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Updated: June 26, 2014 16:27 IST

The fire-born princess

V. Kaladharan
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LIVING THE ROLE: Usha Nangiar as Draupadi
LIVING THE ROLE: Usha Nangiar as Draupadi

Usha Nangiar wowed the audiences with her angika and satwika abhinaya as she delved deep into the character of Draupadi.

The Nirvahanam of the Chedi (maid) of princess Subhadra in Kulasekhara Varman’s play ‘Subhadradhananjayam’ shaping up as Nangiarkoothu, a solo recital highlighting the theatrical competence of the Nangiar, probably around the 12th century, should have been a landmark in the history of drama. However, Nangiarkoothu ended up as a ritual in select temples of Kerala by the beginning of the last century. It was only a quarter of a century ago that it witnessed a revival spearheaded by several devout artistes in the field. One of the most outstanding among them is Usha Nangiar, daughter of the veteran mizhavu player Chathakudom Krishnan Nambiar.

Usha, a disciple of the late legend Ammannoor Madhava Chakyar, performed ‘Draupadi’ recently at the T.D.M. Hall Ernakulam. This Nirvahanam in the ‘Dyutha Sabha’ segment of the play ‘Venisamharam’ of Bhattanayaka has proved to be a gem thanks to her imaginative choreography. The theme of ‘Draupadi’ is the all too familiar story of Duryodhana, his brother Dussasana, and Karna visiting Indraprastha, the opulent palace of the Pandavas, and the subsequent events leading to the banishment of the Pandavas to the forest upon their defeat in the game of dice.

After the preliminary ritual executed in her capacity as the actress, Usha portrayed the disposition of Draupadi as one living with her husbands at Indraprastha. She then enters the body of the plot by switching to the identity and stature of Duryodhana. Through the technique of pakaranattam, Usha makes viewers feel the presence of Dussasana and Karna, as Duryodhana beckons them to accompany him to Indraprastha.

The amazing artefacts in Indraprastha such as the mighty round pillars, thrones, flights of steps, sculpture of swans and reflections of the court are striking visual imageries as Usha uses her angopangapratyangas to the best of her ability. While picturising the scene of Amritamadhanam, Usha takes a slight deviation to the sanchari by showing the churning of Palazhi, the ocean of milk. The ‘ettichurukkal’ (a movement dynamics employed to augment the effect of a certain moment) of the churning was a glorious vignette.

Duryodhana’s humiliation while realising that he mistook the sculpture of the swan for a live one, his delusions about water that cause him to slip on the floor and his blazing anger towards Draupadi who couldn’t stop laughing at the ‘funny sights’ found fabulous expressions in the angika and satwika abhinayas of the artiste.

In the second segment, Usha depicts the anguish of Duryodhana whose pride has been severely wounded by the grandeur of Indraprastha and Draudapi’s laughter. Sakuni’s arrival on the scene and the dice game that follows were a visual treat. The audience, through the theatrical dexterity of Usha, gets deep impressions of a mild-mannered Yudhishtira confronted by the devious Sakuni. The former’s anxiety as the dice rolls and Sakuni’s avarice as he follows the rolling dice reiterate in no uncertain terms the subtle semantic heights the organic framework of Nangiarkoothu can attain in the actions and expressions of an actress like Usha.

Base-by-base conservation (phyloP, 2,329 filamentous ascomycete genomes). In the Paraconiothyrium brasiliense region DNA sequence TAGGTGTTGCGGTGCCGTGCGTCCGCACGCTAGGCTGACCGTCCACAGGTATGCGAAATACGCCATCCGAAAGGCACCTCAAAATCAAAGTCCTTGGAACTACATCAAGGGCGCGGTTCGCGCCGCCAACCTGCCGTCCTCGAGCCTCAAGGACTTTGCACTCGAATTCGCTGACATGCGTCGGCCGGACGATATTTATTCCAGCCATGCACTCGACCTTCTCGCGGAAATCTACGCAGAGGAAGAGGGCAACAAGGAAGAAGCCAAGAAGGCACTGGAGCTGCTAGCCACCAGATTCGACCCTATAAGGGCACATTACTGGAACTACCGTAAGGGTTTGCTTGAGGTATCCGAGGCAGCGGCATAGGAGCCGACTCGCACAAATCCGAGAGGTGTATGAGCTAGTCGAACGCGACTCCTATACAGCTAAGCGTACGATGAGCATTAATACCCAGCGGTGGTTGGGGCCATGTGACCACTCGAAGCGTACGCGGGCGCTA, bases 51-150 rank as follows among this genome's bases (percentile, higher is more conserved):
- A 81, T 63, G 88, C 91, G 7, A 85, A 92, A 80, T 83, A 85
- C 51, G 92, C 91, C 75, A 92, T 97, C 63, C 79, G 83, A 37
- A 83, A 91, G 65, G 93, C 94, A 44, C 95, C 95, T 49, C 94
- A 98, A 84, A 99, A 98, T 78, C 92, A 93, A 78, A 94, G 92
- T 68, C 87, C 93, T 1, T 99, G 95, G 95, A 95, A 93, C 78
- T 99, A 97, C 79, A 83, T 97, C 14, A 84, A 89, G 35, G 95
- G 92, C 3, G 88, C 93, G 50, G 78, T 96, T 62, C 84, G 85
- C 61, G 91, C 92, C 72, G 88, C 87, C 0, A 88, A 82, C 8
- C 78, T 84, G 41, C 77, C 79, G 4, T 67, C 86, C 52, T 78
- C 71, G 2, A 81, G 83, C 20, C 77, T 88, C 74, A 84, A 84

As Dussasana carries out the order of his brother to drag Draupadi to the court and disrobes her and as the Pandavas become slaves of the Kauravas, Usha takes up the challenge of portraying wide ranging emotions of fear, angst, shame, dismay, helplessness and Draupadi’s soul-stirring prayer to Lord Krishna. Dussasana, admiring the grace and length of Draupadi’s dishevelled hair, forgetting his mission for a little while, reveals once again Usha’s compelling artistry. Side by side with solid Natyadharmi (stylised acting) Usha discreetly puts into use lots of Lokadharmi (realistic acting) too. For instance, even the hand gestures for the images, sabhatalam (courtroom), Karna, Krishna and so on carry a realistic tone in their configuration and execution, while retaining the stylistic poise. The attitude and the context of the gramyam with which she moves ahead are perfectly in sync with the overall layout of the form. This is one lesson the youngsters in the field can imbibe from Usha.

The mizhavu is one percussion that is hard to gel with the sober sentiments of characters in Koodiyattam and Nangiarkoothu. Kalamandalam V.K.K. Hariharan is, perhaps, the sole genius in the field who has the technical virtuosity and theatrical insights vital for playing for each and every character. Together with Kalamandalam Rajeev, Hariharan wove magical strains on the mizhavu, tracing each and every mood of the contexts and the characters. Both the percussionists and the musically-sharp edakka player Kalanilayam Unnikrishnan were particularly sensitive while accompanying the Palazhimadhanam scene, and during Draupadi’s heart-breaking prayer to Krishna and when she curses the Kauravas.

Individual involvement, creativity and team work together with the aesthetically profound performance of instrumentalists alone can ensure a comfortable room for Nangiarkoothu in the Indian cultural scenario.

By changing the mode of presentation in the finer details, Usha has yet again proved that even a common theme can sustain the interest of the beholders and can win their unreserved admiration.

The programmme was held under the auspices of Bank Employees Arts Movement (BEAM), Ernakulam.

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